As hope grows and develops it tends to feed the next phase of hope. It evolves into dreams. I’m not talking about the crazy movies your brain plays behind your closed eyes at night. I’m talking about ideas. Times when the imagination takes over and you daydream about the future. It might be something that you know logically is probably not going to happen, yet these type of dreams, simply imagining a bright future that is out there, might be enough to keep people forcing open their eyes every morning and at least making the attempt at facing the world outside their bedroom door. I know for myself I have explored all sorts of ideas of what I’d do if I had the money to launch a business or go to school to get training for anything I wanted (assuming I’d be able to handle exams far better now than I did in high school). I remember one where I thought I’d set up a small automotive shop to offer basic maintenance and some of the easier repairs to people only for the cost of parts (yes, that means free labour). It had a small coffee shop on the side (which is where I’d hang out) and I’d hired someone to handle the automotive stuff. My role would be to simply listen to people and try to connect. That was one of many different variations of just meeting people on a neutral ground. Somehow that environment was so safe and welcoming that people would just sit and visit with me as well as each other for no other reason than it was a safe and stable environment….(who knows, maybe something like that will happen someday!)

I can’t speak for others, but I know for myself, those crazy daydreams about the “what if” future helped get me through many a tough day. Partly because the time passed faster if I would daydream, but partly because those daydreams took the focus off the brutal hammering of depression and a failed relationship (among other things that were going on); even if it was only moments here and there. Did they in themselves actually solve anything? I can’t say they did, at least not in anything I could point to as hard evidence. But I do know that they allowed me to view life beyond the current (and overwhelming) circumstances I was facing in the real world. So as much as it was “escapism” it was also lightening those burdens and letting me experience something other than oppressive feelings, guilt, racing thoughts, and irrational fears. I won’t say it’s the healthiest coping mechanism, but there are others that are much more harmful.

As hope feeds into dreams, be they daydreams with little connection to reality, or actually imagining a future you want and making plans for it, life begins to develop a bit more momentum in the positive sense. If you’ve talked to me in person you know I often talk about how coping with depression and anxiety appears to be all about momentum. Very rarely is life neutral, and when adding mental illness to the mix, momentum becomes a much bigger factor. Believe me I’m not talking just forward (or positive) momentum, but also the opposite, where your mental illness is dragging you down and it feels like you’re trying to swim in a suit of chains and with shoes of steel. If you picture the traditional “bell curve”, imagine the peak as absolutely neutral, no forward momentum or positivity, and no falling backwards (negative energy) into the sticky pit of despair. From that neutral point (which never actually exists in anyone’s life) it’s not far into either “positive” (moving forward), or “negative” (falling back or succumbing to the negative aspects) of your mental illness for what feels like the millionth time. Imagine that bell curve again. When you’re close to either the extreme positive or negative end you, can see how much effort it would take to bring you back to that neutral point. If depression (or whatever mental illness you’re facing) has dragged you that far down it’s going to take incredible dedication and effort to fight back up to that neutral point. At the same time if you’ve been doing really well, and have found several things that build more positive energy into your life, you can see how much negative pull it would take to bring you back to that neutral point.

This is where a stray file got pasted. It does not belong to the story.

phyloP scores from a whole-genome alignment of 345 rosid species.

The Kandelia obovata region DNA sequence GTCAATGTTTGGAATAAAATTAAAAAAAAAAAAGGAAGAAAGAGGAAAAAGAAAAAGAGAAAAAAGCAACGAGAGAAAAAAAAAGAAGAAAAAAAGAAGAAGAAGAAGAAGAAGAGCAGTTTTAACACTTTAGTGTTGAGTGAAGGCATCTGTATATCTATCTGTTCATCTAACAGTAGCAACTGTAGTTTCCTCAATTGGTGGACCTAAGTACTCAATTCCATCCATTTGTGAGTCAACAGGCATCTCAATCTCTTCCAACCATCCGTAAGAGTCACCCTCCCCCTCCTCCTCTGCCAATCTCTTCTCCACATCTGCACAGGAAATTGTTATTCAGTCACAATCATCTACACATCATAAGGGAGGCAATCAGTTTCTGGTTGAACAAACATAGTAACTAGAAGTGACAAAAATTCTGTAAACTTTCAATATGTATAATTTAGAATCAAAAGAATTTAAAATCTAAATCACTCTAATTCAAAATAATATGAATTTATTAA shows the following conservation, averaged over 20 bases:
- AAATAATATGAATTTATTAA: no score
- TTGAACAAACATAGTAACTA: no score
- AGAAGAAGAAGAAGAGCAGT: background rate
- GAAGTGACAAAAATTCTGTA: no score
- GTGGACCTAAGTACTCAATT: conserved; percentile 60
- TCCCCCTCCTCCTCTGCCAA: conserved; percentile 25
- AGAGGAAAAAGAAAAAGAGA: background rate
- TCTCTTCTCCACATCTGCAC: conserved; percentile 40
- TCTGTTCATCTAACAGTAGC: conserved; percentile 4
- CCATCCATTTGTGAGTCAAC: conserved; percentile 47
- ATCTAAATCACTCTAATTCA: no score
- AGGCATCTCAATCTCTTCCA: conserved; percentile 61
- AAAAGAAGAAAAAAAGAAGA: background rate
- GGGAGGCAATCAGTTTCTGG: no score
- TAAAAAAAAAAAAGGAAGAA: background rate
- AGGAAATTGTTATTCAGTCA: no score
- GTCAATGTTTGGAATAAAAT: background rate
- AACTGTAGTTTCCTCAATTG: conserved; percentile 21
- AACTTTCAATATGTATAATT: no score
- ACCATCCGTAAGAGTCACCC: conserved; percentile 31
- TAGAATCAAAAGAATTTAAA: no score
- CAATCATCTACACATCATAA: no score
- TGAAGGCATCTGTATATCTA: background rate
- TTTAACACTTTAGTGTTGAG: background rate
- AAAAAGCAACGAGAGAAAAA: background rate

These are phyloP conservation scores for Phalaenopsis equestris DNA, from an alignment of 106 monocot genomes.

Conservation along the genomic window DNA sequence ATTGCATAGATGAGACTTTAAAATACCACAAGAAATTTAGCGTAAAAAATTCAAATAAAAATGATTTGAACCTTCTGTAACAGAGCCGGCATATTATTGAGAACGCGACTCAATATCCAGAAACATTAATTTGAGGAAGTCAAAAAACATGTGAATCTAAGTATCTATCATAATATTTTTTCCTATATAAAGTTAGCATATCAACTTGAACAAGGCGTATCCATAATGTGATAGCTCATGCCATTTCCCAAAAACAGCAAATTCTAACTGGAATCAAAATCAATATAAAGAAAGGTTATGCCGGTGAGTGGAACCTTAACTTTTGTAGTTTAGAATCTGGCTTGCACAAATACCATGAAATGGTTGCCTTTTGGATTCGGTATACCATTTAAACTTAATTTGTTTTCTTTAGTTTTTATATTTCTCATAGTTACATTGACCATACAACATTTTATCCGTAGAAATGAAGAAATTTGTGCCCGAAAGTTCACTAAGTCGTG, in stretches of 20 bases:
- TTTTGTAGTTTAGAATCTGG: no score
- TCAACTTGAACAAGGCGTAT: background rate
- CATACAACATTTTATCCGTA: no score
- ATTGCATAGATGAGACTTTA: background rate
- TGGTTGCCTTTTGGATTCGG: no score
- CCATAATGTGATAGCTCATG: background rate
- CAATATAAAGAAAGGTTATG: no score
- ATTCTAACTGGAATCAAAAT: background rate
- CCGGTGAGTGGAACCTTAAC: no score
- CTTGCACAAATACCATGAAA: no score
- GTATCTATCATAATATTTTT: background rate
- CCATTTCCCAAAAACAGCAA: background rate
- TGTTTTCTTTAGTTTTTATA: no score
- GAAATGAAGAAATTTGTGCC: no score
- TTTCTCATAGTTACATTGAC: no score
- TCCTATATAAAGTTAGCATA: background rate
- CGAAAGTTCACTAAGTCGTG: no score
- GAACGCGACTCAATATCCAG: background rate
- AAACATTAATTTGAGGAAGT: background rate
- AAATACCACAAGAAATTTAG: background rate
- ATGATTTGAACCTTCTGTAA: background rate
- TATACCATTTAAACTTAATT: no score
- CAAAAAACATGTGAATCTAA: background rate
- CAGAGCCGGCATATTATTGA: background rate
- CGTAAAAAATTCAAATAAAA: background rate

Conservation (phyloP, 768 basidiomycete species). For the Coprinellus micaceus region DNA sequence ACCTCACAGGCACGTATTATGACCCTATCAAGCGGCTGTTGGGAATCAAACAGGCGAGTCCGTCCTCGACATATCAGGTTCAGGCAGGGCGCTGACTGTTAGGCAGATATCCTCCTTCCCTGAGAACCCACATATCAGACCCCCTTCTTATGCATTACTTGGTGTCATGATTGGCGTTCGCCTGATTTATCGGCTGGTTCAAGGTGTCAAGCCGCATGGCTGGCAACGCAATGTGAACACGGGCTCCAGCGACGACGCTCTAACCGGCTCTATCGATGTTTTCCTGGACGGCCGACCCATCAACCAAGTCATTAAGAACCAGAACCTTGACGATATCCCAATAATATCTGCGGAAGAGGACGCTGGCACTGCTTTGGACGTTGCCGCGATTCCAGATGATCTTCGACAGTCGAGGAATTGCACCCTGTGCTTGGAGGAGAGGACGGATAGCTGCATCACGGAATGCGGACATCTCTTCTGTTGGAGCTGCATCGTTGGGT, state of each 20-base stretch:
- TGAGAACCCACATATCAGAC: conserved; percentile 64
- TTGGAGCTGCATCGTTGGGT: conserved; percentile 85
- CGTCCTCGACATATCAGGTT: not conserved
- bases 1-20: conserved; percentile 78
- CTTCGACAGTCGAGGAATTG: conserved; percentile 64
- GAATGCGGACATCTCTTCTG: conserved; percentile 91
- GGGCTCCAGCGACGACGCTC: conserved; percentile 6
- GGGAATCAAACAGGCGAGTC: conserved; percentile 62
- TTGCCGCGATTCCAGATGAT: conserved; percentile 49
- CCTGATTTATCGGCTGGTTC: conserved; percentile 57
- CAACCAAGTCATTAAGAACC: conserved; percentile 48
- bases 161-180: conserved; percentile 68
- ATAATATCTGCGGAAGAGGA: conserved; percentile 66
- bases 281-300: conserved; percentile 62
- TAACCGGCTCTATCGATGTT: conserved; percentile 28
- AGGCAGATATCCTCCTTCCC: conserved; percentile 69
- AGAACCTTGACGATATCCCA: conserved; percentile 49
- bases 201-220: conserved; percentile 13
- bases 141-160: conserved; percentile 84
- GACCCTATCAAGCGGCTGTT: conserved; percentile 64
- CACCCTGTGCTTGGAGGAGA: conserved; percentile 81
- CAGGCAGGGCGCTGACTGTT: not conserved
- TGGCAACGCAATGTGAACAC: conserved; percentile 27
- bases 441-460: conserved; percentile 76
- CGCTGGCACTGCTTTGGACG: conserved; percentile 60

Before I take this point any further, I realize that rarely is life as perfect as a bell curve. One person can have incredible positive momentum, have a great support network, and all kinds of good things going for them including good people pouring positive energy into their life. From appearances, they’re at the far end of the positive scale. All it takes is one event, one bad experience, one broken relationship, and almost instantly all that positive energy and drive is overridden and they’re suddenly on the opposite side of the curve and falling rapidly backward. I can look at where I was about two years ago (at the time of writing this) and see that there’s no way other than a very gracious God being incredibly merciful and allowing me to come from the negative end of the bell curve, rapidly hit that neutral point and accelerate into positivity. There is no other explanation that 24 months ago almost all of my thoughts were about work, dying, or dying at work. Fast forward to present day where I’m blogging about mental illness. It’s healing and therapeutic for me, and because I hope that somewhere, somehow it will give someone the strength to keep fighting just a bit longer.